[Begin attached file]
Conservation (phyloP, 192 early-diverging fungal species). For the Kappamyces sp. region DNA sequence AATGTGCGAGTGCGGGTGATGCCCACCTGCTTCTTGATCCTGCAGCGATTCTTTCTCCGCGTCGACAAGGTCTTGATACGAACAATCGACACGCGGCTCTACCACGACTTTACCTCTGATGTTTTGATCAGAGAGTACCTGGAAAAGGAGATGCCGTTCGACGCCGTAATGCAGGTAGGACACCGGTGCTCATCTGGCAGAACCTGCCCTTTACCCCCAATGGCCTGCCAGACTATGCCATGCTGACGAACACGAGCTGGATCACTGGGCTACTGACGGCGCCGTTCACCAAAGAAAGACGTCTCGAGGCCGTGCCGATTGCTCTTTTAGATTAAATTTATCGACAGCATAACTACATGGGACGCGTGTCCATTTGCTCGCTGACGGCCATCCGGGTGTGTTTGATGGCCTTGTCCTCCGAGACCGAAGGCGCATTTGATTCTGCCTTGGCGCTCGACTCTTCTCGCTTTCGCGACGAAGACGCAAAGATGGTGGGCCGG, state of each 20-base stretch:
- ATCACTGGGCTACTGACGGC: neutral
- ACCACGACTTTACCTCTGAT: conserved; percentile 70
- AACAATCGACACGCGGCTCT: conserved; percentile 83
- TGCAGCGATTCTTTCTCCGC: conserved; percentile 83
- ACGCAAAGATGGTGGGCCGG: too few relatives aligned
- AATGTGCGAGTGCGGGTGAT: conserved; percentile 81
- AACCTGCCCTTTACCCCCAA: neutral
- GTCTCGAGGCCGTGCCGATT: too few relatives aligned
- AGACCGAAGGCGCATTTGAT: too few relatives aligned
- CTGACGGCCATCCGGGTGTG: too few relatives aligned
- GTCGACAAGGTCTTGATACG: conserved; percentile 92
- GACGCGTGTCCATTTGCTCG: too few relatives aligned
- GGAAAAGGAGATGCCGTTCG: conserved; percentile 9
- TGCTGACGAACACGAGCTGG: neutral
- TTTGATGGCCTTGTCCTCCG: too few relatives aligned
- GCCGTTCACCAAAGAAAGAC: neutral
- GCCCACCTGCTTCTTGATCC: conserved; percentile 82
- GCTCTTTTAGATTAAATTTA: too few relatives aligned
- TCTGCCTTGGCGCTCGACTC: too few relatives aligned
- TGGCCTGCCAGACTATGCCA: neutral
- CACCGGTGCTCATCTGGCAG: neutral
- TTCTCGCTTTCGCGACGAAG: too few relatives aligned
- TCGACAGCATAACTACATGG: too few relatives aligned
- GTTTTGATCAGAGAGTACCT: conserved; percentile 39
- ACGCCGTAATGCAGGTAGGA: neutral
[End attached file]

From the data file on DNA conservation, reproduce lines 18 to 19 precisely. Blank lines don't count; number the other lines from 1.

- GCCCACCTGCTTCTTGATCC: conserved; percentile 82
- GCTCTTTTAGATTAAATTTA: too few relatives aligned